Bonobos voluntarily share food and will even forego their own meals for a stranger, but only if the recipient offers them social interaction, according to research published January 2 by Jingzhi Tan and Brian Hare of Duke University.
In a series of experiments, the researchers found that bonobos would voluntarily forego their food and offer it to a stranger in exchange for social interaction. The authors found that the bonobos' behavior was at least partially driven by unselfish motivations, since the animals helped strangers acquire food that was out of reach even when no social interaction was possible as a result of helping them. However, their generosity had its limits: Animals would not share food in their possession if no social interaction was possible.
Though the study subjects were all bonobos that had been orphaned by the bushmeat trade in Congo, they showed no significant psychological differences from bonobos that had been raised by their mothers. According to the authors, their results reveal the evolution of generosity in these apes, our closest living relatives. They suggest that the behavior may have evolved to allow for the expansion of individual social networks.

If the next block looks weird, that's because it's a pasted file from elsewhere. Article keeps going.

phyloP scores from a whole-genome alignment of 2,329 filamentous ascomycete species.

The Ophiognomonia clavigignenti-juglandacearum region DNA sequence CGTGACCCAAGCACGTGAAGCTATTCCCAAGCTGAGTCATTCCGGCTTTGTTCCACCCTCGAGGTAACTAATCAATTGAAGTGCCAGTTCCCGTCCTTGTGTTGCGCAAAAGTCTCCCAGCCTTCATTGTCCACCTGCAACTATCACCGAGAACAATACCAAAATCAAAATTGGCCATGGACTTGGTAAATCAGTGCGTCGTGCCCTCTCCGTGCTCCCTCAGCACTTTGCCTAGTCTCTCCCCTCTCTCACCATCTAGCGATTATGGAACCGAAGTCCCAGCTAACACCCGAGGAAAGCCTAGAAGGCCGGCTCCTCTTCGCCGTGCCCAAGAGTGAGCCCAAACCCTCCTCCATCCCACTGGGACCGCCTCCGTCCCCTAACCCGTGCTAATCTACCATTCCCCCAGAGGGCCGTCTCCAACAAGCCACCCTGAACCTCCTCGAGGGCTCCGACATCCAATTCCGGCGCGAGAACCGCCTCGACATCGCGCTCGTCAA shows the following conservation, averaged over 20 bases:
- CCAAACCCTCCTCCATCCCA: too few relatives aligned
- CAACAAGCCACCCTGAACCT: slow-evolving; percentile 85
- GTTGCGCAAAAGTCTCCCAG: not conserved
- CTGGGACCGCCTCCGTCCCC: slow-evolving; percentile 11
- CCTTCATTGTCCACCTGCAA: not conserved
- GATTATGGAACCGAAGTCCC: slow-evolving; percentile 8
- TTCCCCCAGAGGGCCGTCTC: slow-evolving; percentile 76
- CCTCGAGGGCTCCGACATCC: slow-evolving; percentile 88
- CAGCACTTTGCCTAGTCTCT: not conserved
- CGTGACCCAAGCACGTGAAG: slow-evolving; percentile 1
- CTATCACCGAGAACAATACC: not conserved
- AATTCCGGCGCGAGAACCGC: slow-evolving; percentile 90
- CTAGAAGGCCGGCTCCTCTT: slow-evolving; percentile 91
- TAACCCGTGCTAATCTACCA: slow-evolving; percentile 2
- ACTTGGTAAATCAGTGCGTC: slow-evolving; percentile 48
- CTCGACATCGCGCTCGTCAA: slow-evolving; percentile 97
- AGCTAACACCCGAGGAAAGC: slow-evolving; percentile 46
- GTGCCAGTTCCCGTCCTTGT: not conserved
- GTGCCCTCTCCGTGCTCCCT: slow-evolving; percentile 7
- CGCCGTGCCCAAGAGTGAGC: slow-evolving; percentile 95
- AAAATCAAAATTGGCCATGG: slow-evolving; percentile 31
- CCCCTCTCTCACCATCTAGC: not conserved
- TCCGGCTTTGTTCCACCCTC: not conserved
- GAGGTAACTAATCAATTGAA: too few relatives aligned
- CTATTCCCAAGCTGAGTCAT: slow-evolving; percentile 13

Lead author Tan adds, "Our results show that generosity toward strangers is not unique to humans. Like chimpanzees, our species would kill strangers; like bonobos, we could also be very nice to strangers. Our results highlight the importance of studying bonobos to fully understand the origins of such human behaviors."
Citation: Tan J, Hare B (2013) Bonobos Share with Strangers. PLOS ONE 8(1): e51922. doi:10.1371/journal.pone.0051922
Financial Disclosure: This work was supported by the ERC #233297 and NSF-BCS-27552; NSF-BCS-25172 to Brian Hare. The funders had no role in study design, data collection and analysis, decision to publish, or preparation of the manuscript.
Competing Interest Statement: The authors have declared that no competing interests exist.
PLEASE LINK TO THE SCIENTIFIC ARTICLE IN ONLINE VERSIONS OF YOUR REPORT (URL goes live after the embargo ends): http://dx.plos.org/10.1371/journal.pone.0051922